1980. Directed by Ronald Neame.
A comedic reprieve from the serious cautionary spy thrillers of the late 70's, Hopscotch is an intelligent, quasi-satire of the espionage genre and one of acting legend Walter Malthau's finest performances.
Miles Kendig is an old school CIA operative who hasn't carried a weapon in years and holds his Soviet counterparts in high regards. His tactics are viewed as archaic by his morally repugnant supervisor who uses Kendig's mercy for his adversaries as means to drum him out of the field. He's replaced by his loyal protege and is banished to a desk for the remainder of his career. Kendig decides to go rogue and publish a memoir about his time in CIA, exposing the secrets of various government agencies. Soon the CIA is hot on his trail, with the intent to silence Kendig permanently. Using his pantheon of contacts and decades of experience, Kendig misdirects his pursuers as he tries to get even in a riotous mix of romance, action, and subterfuge.
Brian Garfield and Bryan Forbes' script is a superb achievement that separates Hopscotch from other offerings in the genre. Despite it being a comedy, there are elements of very real danger that the narrative often flirts with. Matthau's impeccable command is what keeps the film from going too far in either direction. It's funny, but not overly slapstick. It's exciting, but with virtually no bloodshed. It's lusty without a single sex scene. Hopscotch is a film that implicitly trusts it's audience (while the audience conversely had no trust for the post Watergate government) and allows them to fill in the gaps that are purposely left in the shadows, keeping the focus on the cat and mouse game, rather than the justifications.
Matthau is sublime as Kendig. He masterfully subverts the world weary veteran cliche' by making Kendig a likable spy whose weapon is his mind. He's smart, restrained, and has a love for the chase that continues to get him into trouble. The great Glenda Jackson stars as his love interest, an Austrian widow. Their chemistry is one of the most respectful couplings ever committed to film. They are playful and yet always concerned about the other's safety. Their raw and discernible attraction offsets the bitter cold of pastiche spy thrillers by infusing the film with various scenes of their affection. This is not a story of betrayal. Even Kendig himself believes in his country and government, he's just tired of the corruption.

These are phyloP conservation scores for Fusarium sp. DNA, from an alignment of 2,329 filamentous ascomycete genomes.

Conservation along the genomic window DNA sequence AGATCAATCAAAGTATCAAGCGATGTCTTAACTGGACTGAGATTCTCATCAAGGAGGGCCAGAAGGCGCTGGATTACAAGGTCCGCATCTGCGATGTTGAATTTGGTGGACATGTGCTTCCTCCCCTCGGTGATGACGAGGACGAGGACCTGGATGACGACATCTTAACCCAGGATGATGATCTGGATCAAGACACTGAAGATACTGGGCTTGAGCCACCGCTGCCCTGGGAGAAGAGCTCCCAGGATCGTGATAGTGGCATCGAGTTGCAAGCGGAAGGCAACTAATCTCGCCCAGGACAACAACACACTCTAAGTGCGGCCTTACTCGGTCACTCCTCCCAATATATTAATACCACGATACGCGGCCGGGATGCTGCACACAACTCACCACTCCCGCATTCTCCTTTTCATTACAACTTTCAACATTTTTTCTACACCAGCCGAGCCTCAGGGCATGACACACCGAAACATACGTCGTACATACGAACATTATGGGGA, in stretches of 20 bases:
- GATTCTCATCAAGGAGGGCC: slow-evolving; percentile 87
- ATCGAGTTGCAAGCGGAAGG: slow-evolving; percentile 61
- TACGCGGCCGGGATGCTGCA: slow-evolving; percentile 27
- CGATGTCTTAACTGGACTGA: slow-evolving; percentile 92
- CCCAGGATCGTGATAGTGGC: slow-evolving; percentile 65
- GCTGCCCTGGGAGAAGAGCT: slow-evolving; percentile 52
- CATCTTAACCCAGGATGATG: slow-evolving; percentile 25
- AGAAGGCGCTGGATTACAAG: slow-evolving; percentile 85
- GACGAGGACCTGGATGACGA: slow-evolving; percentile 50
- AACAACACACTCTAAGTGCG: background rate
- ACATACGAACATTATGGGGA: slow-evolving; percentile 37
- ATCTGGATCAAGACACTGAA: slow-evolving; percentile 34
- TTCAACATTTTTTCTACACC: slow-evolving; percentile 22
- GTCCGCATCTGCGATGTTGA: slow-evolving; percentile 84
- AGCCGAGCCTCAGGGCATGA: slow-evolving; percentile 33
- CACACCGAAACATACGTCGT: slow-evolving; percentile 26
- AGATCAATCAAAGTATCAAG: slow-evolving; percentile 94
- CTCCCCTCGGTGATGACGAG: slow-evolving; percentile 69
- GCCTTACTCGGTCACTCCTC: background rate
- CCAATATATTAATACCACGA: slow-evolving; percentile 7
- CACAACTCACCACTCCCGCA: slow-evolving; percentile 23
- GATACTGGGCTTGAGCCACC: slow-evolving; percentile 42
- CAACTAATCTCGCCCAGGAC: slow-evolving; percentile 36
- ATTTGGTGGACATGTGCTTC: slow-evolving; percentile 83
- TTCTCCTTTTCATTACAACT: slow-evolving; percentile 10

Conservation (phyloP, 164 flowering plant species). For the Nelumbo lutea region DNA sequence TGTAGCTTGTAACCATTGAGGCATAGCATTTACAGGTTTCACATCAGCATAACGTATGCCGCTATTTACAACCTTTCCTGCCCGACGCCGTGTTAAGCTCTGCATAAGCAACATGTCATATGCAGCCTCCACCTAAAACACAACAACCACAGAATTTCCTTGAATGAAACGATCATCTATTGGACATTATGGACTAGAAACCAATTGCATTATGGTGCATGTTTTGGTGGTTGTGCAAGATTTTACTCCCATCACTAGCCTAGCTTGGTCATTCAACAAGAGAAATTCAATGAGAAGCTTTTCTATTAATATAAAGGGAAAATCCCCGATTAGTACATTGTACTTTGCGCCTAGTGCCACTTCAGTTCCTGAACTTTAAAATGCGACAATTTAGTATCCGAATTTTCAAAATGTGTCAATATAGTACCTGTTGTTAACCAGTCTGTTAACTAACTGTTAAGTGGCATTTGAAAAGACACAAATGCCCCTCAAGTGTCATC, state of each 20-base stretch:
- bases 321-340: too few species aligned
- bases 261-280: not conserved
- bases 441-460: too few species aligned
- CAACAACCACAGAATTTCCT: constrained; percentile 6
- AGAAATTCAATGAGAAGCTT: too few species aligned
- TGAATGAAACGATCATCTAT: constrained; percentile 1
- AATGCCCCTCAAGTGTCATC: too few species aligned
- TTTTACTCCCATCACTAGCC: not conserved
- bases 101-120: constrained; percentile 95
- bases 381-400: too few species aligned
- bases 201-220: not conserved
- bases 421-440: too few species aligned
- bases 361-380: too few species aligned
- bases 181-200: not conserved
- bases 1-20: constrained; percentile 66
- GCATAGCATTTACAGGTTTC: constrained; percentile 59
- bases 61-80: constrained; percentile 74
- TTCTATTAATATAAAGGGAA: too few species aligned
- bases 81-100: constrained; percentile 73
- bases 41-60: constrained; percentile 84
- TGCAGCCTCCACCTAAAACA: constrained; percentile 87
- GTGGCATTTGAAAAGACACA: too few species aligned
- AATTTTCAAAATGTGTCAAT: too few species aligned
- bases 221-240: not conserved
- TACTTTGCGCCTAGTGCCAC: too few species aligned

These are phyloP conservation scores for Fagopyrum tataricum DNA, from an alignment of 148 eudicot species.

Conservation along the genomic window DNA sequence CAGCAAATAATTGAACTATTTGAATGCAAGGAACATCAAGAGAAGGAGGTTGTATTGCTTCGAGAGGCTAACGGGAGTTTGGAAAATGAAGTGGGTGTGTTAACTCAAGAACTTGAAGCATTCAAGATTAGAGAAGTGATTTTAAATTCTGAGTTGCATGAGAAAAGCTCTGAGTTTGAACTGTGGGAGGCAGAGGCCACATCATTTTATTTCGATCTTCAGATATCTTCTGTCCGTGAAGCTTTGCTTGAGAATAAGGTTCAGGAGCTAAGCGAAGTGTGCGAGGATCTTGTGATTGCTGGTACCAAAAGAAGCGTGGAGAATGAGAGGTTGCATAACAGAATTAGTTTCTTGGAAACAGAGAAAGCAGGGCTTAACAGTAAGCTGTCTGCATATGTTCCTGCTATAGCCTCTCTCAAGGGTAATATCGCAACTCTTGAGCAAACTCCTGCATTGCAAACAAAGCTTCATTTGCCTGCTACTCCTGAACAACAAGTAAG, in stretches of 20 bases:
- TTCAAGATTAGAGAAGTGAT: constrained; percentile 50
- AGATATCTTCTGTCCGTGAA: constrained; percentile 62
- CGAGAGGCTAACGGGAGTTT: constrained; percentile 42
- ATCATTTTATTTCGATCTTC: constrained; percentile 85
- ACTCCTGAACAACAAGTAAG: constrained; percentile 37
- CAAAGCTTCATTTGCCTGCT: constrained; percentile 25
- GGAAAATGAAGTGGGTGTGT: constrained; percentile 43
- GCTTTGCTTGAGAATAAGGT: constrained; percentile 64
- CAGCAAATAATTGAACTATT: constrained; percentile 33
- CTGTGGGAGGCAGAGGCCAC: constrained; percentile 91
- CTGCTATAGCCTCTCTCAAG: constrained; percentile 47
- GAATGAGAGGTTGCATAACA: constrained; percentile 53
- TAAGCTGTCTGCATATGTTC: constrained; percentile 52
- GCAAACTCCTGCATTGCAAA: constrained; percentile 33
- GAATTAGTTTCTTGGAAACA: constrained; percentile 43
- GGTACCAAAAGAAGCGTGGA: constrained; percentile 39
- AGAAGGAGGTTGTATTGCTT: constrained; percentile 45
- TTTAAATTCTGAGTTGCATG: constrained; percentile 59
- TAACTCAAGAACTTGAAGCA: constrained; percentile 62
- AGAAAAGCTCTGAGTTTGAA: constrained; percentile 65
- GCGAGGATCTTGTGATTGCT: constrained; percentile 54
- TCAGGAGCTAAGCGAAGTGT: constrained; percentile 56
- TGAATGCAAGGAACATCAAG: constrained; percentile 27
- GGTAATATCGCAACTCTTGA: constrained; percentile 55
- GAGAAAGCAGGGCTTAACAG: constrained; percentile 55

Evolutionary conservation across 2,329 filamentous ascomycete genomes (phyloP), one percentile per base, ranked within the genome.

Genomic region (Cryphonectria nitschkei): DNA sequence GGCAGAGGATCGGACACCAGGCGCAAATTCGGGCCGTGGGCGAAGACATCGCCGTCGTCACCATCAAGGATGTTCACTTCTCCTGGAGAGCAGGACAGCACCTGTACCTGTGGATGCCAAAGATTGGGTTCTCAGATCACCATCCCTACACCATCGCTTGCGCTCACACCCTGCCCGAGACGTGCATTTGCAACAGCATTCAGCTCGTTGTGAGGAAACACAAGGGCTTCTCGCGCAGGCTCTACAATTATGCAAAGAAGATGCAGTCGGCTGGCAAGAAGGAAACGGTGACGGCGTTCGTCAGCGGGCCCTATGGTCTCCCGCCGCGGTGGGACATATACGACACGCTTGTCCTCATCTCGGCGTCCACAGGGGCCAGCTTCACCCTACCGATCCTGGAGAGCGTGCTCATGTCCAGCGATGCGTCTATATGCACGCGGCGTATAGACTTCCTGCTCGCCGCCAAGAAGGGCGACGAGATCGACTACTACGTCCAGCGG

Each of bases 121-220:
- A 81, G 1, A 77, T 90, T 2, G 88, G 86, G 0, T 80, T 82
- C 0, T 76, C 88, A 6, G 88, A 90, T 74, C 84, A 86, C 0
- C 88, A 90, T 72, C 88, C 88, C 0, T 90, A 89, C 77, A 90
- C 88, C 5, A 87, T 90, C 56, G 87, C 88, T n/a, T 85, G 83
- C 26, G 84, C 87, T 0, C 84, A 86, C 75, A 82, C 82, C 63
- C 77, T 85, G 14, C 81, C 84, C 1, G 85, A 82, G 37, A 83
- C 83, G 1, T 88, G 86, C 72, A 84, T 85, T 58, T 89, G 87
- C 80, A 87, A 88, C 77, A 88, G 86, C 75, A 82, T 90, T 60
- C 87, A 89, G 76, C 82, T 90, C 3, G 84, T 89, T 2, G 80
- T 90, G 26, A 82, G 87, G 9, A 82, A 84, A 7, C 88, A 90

Sam Waterson supports as Matthau's protege who tries to remain loyal to his idol, despite the difficulties. Ned Beatty stars as Myerson, the villainous boss who wants to end Kendig and protect his checkered political past. Both actors excel in their roles without stealing the focus of the pursuit.
The soundtrack, rumored to have been picked by Matthau himself, features various songs by Mozart, the classical music symbolizing the out of time motif of the protagonist. Arthur Ibbetson and Brian Roy's cinematography is warm and inviting, yet another reversal of the the spy movie. The world in which the character's are at play is filled with the vibrant colors of life. Carl Kress's film editing is one of the strongest technical aspects, presenting the world of Hopscotch as simple and natural. There is no fat to this story and the cuts between the target and the pursuers come together fluidly. Jerry Stanford's sound editing blends the music of cold war Oktoberfest, faux-gun play, and the quiet sounds of nature with ease.
Available now on Huluplus or on DVD from the Criterion Collection, Hopscotch is a rare comedy gem that deserves a revisit. This is a film that was made without any violence, sex, and only a handful of colorful words. The way in which the cast tackle the absurd and the serious is jarring in a manner that doesn't truly hit home until long after the film's conclusion, as there are many pieces to Neame's whimsical conspiracy that require a deeper examination. If you're interested in a spy film that breaks all the conventions in the name of having a good time, give this one a go.